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Nov 16, 2019 - 4:37:07 PM
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bubbalouie

Canada

12928 posts since 9/27/2007

If you have a thought, idea, link , tune, picture . Post it here. 

I took this pic this afternoon looking S.E. to the U.S.  I should get out more!  

Nov 16, 2019 - 4:54:23 PM
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chuckv97

Canada

44784 posts since 10/5/2013

.

Nov 16, 2019 - 4:59:47 PM
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figmo59

USA

29609 posts since 3/5/2008

The waters to roughf...

Nov 16, 2019 - 5:00:50 PM
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donc

Canada

6092 posts since 2/9/2010

The Olympic peninsula is one of the most beautiful places in the U.S. The south end of Vancouver Island is O.K. too Bob. laugh

Edited by - donc on 11/16/2019 17:04:07

Nov 16, 2019 - 5:17:09 PM
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bubbalouie

Canada

12928 posts since 9/27/2007

I'm reading a history book about early explorers in the area. This is Muir Creek. The British used to cut masts for their ships there,

There are still some big old growth trees in there. There's a giant Yew tree . 

https://www.victoria.ca/EN/main/residents/parks/beacon-hill/story-pole.html

Nov 16, 2019 - 5:19:47 PM

bubbalouie

Canada

12928 posts since 9/27/2007

quote:
Originally posted by figmo59

The waters to roughf...


Ha! I've never seen it so calm! It looked like you could canoe over there!

Nov 16, 2019 - 5:54:30 PM
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Wyozark

USA

878 posts since 12/2/2012

We like to stop in at flea markets and antique shops. So much interesting stuff and history! A couple of weeks ago I spotted this power saw among a couple of old chainsaws. I had never seen one, didn't know they existed. I found a couple of You Tube videos that showed one in action.

Here is one that is kind of funny for a Saturday Night Campfire. I don't know that I need one or would use one, but I think they are pretty cool just the same. A while back there was a threat entitled "Stuff You Don't See Anymore", or something like that; this fits, I think.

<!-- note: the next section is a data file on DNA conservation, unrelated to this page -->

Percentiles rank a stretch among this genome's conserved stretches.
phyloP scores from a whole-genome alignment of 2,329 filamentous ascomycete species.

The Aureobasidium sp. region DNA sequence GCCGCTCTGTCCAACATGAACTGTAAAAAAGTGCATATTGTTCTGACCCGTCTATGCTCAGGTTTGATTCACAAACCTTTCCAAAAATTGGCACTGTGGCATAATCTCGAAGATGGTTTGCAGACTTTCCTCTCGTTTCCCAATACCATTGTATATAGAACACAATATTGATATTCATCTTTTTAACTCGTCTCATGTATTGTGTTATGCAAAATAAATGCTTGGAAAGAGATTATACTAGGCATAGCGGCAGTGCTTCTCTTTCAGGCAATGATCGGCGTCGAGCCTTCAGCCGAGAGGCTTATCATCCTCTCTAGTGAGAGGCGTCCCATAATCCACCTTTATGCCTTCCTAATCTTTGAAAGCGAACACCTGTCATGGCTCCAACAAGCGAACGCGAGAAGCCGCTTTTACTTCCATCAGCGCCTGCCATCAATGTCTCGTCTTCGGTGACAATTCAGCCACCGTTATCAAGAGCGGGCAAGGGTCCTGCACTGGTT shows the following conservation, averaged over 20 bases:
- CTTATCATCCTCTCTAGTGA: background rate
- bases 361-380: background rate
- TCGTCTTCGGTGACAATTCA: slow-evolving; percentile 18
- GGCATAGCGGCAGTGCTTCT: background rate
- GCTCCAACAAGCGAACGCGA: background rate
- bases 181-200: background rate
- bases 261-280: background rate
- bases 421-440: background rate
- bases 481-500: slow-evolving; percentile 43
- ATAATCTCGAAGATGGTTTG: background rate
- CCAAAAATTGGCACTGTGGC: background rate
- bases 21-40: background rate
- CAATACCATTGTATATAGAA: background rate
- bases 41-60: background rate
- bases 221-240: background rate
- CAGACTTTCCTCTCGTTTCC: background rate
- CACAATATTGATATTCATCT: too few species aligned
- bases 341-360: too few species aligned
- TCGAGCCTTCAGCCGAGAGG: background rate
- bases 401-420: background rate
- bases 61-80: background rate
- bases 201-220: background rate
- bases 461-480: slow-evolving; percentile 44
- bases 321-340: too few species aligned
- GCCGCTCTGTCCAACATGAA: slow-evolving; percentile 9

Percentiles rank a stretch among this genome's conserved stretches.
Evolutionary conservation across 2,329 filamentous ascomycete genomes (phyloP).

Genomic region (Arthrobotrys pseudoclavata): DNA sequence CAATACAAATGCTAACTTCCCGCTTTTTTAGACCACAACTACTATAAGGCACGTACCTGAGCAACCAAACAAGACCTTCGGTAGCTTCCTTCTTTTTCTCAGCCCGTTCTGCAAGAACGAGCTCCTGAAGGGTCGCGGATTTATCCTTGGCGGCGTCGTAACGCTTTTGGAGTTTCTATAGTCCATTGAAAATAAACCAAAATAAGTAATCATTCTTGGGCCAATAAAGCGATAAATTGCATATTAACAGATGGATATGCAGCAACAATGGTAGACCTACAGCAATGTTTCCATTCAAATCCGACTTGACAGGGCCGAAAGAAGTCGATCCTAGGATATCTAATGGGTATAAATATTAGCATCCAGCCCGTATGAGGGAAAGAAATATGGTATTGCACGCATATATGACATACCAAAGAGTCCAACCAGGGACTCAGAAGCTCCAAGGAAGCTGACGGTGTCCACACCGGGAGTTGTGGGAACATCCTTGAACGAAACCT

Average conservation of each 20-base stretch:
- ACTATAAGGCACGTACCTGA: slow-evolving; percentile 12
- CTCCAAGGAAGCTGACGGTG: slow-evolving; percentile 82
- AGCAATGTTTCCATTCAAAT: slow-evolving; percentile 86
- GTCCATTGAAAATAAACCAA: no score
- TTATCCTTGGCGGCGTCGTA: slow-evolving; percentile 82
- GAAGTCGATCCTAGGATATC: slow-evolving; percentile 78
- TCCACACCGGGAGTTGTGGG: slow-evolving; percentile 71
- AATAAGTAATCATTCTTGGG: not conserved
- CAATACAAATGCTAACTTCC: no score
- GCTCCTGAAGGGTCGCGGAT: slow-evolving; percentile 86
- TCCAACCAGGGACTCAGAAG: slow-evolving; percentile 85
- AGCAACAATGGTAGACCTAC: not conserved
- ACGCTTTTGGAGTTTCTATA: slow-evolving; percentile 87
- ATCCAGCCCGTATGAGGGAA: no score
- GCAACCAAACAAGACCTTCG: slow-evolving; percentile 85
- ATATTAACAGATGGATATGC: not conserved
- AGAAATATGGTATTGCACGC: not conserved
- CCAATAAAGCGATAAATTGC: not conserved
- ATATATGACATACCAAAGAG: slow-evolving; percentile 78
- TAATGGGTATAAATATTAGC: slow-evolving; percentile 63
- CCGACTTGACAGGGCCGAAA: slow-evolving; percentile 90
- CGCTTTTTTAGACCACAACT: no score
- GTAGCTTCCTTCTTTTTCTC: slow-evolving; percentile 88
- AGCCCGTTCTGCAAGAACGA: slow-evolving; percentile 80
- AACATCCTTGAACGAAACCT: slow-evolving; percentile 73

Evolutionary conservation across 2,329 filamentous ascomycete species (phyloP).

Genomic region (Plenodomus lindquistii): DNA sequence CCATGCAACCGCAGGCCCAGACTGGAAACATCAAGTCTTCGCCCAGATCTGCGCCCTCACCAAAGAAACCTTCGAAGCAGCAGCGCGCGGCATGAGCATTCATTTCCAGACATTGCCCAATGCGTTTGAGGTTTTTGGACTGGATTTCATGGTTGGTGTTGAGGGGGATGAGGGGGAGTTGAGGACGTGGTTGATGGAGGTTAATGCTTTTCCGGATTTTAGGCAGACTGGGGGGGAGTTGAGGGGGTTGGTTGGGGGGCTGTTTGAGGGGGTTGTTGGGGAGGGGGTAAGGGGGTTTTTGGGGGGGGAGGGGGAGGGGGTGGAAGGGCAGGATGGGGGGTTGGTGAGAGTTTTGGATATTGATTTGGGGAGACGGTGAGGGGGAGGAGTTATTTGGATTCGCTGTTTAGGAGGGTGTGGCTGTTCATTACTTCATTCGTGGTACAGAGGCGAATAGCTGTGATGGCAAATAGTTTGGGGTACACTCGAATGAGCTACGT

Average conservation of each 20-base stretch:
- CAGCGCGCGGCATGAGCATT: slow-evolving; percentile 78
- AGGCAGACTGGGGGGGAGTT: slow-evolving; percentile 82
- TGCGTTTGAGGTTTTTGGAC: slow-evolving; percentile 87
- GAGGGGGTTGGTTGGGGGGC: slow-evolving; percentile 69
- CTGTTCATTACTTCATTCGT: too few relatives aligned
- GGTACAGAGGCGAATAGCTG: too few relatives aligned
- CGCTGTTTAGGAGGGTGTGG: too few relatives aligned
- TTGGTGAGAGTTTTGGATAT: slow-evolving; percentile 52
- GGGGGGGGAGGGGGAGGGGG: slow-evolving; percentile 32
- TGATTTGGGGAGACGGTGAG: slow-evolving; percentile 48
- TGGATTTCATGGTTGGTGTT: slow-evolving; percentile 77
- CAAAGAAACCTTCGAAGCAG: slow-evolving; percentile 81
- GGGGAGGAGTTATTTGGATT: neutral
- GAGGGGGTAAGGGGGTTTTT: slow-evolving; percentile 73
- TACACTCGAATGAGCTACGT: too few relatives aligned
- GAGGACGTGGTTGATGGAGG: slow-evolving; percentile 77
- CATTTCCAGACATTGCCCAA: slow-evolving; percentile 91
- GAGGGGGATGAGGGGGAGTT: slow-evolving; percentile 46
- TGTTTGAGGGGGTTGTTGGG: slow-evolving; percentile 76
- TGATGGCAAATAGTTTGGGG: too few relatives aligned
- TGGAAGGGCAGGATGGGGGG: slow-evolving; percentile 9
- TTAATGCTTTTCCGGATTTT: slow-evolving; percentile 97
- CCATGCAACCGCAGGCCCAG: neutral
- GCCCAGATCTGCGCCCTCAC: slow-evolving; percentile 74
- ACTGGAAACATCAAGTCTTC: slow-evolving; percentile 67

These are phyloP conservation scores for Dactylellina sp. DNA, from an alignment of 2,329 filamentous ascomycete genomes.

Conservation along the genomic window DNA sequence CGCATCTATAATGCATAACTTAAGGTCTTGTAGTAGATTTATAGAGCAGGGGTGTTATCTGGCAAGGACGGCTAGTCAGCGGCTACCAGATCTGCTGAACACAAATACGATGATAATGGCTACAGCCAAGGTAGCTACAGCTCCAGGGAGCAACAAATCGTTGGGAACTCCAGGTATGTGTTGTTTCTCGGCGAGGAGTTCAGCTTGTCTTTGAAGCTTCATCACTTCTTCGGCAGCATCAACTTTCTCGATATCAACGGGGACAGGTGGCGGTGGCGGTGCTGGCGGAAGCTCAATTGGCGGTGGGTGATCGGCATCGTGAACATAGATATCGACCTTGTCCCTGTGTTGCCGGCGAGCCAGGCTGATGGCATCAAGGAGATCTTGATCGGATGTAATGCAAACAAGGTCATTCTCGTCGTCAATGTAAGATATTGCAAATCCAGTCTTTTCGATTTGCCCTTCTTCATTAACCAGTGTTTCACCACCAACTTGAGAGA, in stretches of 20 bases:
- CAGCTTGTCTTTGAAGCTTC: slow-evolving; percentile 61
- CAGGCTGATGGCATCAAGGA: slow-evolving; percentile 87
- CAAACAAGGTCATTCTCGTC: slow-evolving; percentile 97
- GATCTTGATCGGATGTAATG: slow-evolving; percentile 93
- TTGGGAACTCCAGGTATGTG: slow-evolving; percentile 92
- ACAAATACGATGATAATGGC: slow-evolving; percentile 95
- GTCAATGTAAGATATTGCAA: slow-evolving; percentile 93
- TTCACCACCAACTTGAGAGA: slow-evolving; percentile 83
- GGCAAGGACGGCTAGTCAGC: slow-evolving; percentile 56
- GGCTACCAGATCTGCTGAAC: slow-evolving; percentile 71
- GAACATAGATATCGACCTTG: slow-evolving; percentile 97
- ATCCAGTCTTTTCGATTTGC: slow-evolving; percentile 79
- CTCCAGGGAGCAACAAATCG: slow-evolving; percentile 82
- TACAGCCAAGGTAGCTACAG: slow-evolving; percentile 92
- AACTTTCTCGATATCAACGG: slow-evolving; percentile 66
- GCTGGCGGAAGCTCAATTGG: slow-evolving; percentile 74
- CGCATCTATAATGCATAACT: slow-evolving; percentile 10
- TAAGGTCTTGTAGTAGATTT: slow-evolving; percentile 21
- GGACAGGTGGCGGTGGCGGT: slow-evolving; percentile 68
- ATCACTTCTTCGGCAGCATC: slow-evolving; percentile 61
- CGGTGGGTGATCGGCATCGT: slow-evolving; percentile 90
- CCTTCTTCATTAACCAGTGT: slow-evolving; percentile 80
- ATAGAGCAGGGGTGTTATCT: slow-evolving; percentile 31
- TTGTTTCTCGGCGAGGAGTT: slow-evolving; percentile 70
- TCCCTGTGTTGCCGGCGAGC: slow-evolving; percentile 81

Nov 16, 2019 - 6:23:52 PM
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Buddur

USA

2698 posts since 10/23/2004

That saw is nuts. Does it work like a sawzall?

Speaking of campfires I had a big fire in the pit this afternoon from cleaning up alot of dead pine tree debris. Made a batch of chocolate ship cookies for dinner when we all came in afterwards. Played the guitar a bit tonight trying to rehab my arm...the wrist and forearm are pretty tight but just fretting chords has i believe loosened it up a bit.

Nov 16, 2019 - 6:26:54 PM
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Buddur

USA

2698 posts since 10/23/2004

I meant chocolate CHIP cookies.  Ha!

Nov 16, 2019 - 7:31:30 PM
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bubbalouie

Canada

12928 posts since 9/27/2007

Nov 16, 2019 - 7:40:52 PM
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Players Union Member

Brian T

Canada

15854 posts since 6/5/2008

Gassers or electric, those reciprocating saws are magic for breaking a beef or bison into quarters.
The DeWalt SawzAll is a battery job, ideal for a hunting trip out of camp.
You can run a chain saw on Mazola for the same job but the reciprocating saws are #1.

Nov 17, 2019 - 12:08:28 AM
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Paul R

Canada

11866 posts since 1/28/2010

Getting back to nature (sort of), here are the latest paintings we picked up - last weekend and the weekend before.




Nov 17, 2019 - 5:44:59 AM
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bubbalouie

Canada

12928 posts since 9/27/2007

The book I'm reading is Captain Gray in the Pacific Northwest by Francis E. Cross & Charles M. Parkin Jr.

I got the book in the free section of our local thrift store & it's signed by Charles Parkin.

They sailed from Boston with 2 ships seeking sea otter pelts to trade in Canton for tea.

It was pretty important for the U.S. to have a presence in the west as the Pacific Ocean was then called the Spanish Lake! 

It's cool when they mention spots you can actually visit. This is less than a half hour from here.

https://en.wikipedia.org/wiki/Robert_Gray_(sea_captain)

Nov 17, 2019 - 8:58:51 AM
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bubbalouie

Canada

12928 posts since 9/27/2007

Here's another article on the area. I should work for Tourism B.C. !

https://vancouverislandbigtrees.blogspot.com/2010/07/muir-creek-potential-old-growth.html

I know of a cedar tree 5 minutes from here that I measured at 39'9" around.

Nov 17, 2019 - 9:07:19 AM
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Brian T

Canada

15854 posts since 6/5/2008

No campfire last night up here in the wind and rain, it truely did whoosh down.
Freezing level is 1/2 way up the mountains but still in the trees. Very white up top.

I had hoped to see a couple of landscape-sketchers at yesterday's community craft fair.
Just the really big pictures at really big prices.

Like Paul R, I'm beginning to like the close-ups more than the sweeping vistas.

Nov 17, 2019 - 9:37:40 AM
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bubbalouie

Canada

12928 posts since 9/27/2007

The Muir family was known up & down the whole west coast.

The following article was in the Manitoba Morning Free Press, Winnipeg, Monday, December 31, 1900, page 6, under.VICTORIA FATALITIES.

"TWO FARMERS' SONS THROWN FROM A LOAD OF STRAW.